December 1, 2015

There are several provisions in the U.S. income tax laws that make high income individuals also high income tax individuals as well. As income increases, so does the percentage of income that is paid in income and other taxes.

Why Do Your Taxes Increase as Your Income Increases?

Why Do Your Taxes Increase as Your Income Increases?

Among the most common culprits that raise the rate of taxes paid by high income individual are graduated rates, the alternative minimum tax (AMT), the additional Medicare tax, the Net Investment Income Tax (NIIT) and phaseouts.

Graduated tax rates means simply that as taxable income increases, the rate applied to that income increases. However, the higher rates only apply to the higher income. Lesser income is still taxed at the lower rate. For example, if a married couple has taxable income of $500,000, only the income above $464,851 would be taxed at the maximum rate of 39.6 percent. The other income would be subject to rates from 10 to 35 percent.

The AMT is basically a tax parallel to the regular income tax rates. If a person is subject to the AMT, the taxpayer would pay that higher amount rather than the regular income tax amount. The AMT does not allow certain deductions that are available under the regular income tax system. If AMT taxable income is greater than $83,400 for a married couple filing jointly, they may be subject to the AMT. For single people, the exemption amount is $53,600 for 2015.

Among those excluded are state income, real estate, personal property, and foreign income taxes. Some mortgage interest is disallowed for AMT purposes, as are all miscellaneous itemized deductions. There are other AMT adjustments. The additional Medicare tax is 0.9 percent on earned income in excess of $250,000 for a married couple filing jointly. If one spouse has income in excess of $250,000, the tax will be withheld by the employer. Otherwise, the couple reports the tax on Form 8959.

The net investment income tax (NIIT) is levied on certain unearned income at a rate of 3.8 percent if the taxpayer exceeds the threshold amount, which is $250,000 for a married couple filing jointly. Included in the calculation are interest, dividends, rental and royalty income, and nonqualified annuities, among other items. It is levied on the lesser of net investment income or the amount by which adjusted gross income exceeds the threshold.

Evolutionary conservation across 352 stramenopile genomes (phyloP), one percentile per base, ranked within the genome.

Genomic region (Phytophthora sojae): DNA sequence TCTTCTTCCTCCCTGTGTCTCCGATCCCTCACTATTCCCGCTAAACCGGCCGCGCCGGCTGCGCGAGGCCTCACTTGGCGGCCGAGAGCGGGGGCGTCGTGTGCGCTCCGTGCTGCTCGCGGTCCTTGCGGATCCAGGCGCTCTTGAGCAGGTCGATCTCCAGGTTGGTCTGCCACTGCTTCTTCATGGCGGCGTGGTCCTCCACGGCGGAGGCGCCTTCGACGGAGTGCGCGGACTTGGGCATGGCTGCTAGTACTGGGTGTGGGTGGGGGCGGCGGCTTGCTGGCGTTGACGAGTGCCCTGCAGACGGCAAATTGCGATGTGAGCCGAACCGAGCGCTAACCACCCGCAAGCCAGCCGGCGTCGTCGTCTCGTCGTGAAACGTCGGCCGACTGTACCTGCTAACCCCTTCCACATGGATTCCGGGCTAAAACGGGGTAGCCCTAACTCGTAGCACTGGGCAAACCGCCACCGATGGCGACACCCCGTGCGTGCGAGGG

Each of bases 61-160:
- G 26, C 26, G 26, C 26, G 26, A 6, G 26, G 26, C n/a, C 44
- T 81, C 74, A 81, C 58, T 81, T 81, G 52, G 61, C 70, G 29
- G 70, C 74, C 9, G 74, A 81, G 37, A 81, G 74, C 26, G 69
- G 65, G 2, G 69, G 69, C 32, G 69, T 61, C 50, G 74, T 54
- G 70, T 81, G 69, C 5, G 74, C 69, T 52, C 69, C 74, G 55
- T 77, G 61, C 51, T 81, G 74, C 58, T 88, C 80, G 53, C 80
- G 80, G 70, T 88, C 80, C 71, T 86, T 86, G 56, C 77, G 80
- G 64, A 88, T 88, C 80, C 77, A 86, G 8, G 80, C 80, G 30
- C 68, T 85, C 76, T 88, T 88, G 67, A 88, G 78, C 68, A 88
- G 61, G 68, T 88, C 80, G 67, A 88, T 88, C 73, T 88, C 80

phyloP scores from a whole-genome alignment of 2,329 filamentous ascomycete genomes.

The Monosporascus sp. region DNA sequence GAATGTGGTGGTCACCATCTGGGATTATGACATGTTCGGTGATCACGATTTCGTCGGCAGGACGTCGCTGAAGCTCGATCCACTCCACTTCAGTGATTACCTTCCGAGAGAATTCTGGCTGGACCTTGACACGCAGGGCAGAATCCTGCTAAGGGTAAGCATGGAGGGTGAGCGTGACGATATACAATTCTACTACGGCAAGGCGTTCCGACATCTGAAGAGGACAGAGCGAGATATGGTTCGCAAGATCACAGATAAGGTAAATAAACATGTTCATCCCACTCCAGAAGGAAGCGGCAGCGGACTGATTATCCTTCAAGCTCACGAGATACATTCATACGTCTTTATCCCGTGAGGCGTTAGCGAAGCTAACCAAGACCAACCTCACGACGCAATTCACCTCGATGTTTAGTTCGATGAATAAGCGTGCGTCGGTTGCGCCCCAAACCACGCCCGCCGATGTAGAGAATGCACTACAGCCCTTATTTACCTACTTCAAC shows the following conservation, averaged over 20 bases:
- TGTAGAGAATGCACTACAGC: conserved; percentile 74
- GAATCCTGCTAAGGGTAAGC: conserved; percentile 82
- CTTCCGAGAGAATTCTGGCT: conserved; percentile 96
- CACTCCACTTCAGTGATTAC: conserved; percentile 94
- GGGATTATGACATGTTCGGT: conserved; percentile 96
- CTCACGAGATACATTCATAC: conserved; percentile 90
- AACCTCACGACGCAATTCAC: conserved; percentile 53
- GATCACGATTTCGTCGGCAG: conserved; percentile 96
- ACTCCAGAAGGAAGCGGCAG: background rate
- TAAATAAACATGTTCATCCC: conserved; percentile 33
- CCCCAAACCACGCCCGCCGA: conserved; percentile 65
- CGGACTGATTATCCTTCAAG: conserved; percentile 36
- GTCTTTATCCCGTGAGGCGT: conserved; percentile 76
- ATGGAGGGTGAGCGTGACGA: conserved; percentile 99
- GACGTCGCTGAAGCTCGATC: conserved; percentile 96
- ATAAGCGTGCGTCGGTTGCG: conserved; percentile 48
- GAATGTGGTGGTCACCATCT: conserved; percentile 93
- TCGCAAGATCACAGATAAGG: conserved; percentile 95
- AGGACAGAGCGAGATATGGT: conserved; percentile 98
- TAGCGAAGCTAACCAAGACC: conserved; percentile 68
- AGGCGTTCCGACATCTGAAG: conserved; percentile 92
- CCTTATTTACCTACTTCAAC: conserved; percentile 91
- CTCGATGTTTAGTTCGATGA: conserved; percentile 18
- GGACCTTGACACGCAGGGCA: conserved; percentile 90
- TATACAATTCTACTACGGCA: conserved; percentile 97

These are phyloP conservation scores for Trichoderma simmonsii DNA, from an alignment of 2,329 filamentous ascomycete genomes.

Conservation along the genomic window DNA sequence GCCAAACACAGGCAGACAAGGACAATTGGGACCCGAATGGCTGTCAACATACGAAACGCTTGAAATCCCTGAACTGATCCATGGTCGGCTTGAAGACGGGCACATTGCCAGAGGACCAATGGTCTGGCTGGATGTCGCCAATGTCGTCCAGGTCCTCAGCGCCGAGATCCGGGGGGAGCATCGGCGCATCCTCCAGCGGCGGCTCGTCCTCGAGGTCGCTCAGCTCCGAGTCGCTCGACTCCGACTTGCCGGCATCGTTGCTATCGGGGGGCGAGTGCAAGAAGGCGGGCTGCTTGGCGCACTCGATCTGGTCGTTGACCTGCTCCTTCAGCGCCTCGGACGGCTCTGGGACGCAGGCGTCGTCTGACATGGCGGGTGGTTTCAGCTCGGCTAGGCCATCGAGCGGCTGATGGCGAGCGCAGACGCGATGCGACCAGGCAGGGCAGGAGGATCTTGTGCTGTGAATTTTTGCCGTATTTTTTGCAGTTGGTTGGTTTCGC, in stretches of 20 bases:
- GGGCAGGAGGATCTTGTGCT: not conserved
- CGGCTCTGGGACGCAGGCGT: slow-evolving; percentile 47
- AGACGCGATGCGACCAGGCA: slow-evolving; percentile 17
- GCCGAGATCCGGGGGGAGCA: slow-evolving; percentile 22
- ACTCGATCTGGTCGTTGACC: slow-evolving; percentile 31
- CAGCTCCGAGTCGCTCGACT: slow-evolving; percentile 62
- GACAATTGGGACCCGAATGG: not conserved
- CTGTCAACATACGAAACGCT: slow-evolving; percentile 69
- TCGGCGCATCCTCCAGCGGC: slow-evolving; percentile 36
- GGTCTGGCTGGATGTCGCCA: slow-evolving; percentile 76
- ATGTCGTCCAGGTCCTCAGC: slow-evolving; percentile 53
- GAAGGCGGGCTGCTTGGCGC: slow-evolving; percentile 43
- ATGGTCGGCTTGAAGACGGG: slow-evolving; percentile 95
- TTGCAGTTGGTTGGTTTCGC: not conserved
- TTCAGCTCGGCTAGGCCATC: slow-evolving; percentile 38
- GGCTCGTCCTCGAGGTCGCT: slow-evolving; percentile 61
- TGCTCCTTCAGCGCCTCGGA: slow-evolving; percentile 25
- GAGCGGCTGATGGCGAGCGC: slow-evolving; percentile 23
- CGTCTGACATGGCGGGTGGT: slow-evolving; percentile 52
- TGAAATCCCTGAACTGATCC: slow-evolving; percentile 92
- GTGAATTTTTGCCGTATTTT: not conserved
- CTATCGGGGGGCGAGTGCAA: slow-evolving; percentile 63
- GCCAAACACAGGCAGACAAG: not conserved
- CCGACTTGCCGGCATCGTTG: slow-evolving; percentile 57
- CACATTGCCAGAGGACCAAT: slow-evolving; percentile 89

Another provision that hits individuals in high income brackets is the phase out of itemized deductions. For 2015, married couples filing jointly will have their itemized deductions reduced when their AGI exceeds $309,900. Other items are also subject to the phase out provisions, including IRA deductions, education credits, student loan interest deductions, personal exemptions and the child tax credit.

Several strategies may be available to avoid some of these tax increases. One involves deferring taxes on earnings. Nonqualified deferred compensation plans and stock option plans are good vehicles for postponing the tax until such time that the taxpayer is in a lower tax bracket.

A related strategy is deferring taxes on investments. Purchase of U. S. savings bonds is one such strategy, because the tax on the interest earned can be deferred until the bonds are redeemed.

Nonqualified annuities are subject to the NIIT, but the tax can be deferred until distributions begin. Purchase of assets that produce capital gains can reap savings through the lower capital gain rate. Capital losses also can be taken against capital gains to avoid the NIIT.

Investment in tax-exempt state and municipal bonds can avoid income tax on the interest of these bonds. However, the interest may be subject to state taxes if your residence is not the state in which the bonds were issued.

To compare these investments with others that are subject to tax, the taxable equivalent yield should be determined. This takes the tax-exempt yield and divides it by one minus the tax rate. If the tax equivalent yield is higher, it is a good investment, tax-wise.

Shifting income may be a possibility by transferring ownership of certain income-producing assets to adult children. The children likely would be in a lower bracket and not subject to some of the taxes their parents are subject to.

Although taxpayers generally cannot get around the phaseout items, they can monitor their income and, if not subject to the phaseouts in a particular year, can take steps to increase the items otherwise subject to phaseout. For example, if income is below the phaseout level for a particular year, a year-end contribution may be made to a charitable organization, rather than making it the following January when the phaseout might apply.

Reducing taxes for high income individuals is a complex topic, and only the highlights have been discussed here. You should consult your CPA for details on these and other strategies.

This article was originally posted on December 1, 2015 and the information may no longer be current. For questions, please contact GRF CPAs & Advisors at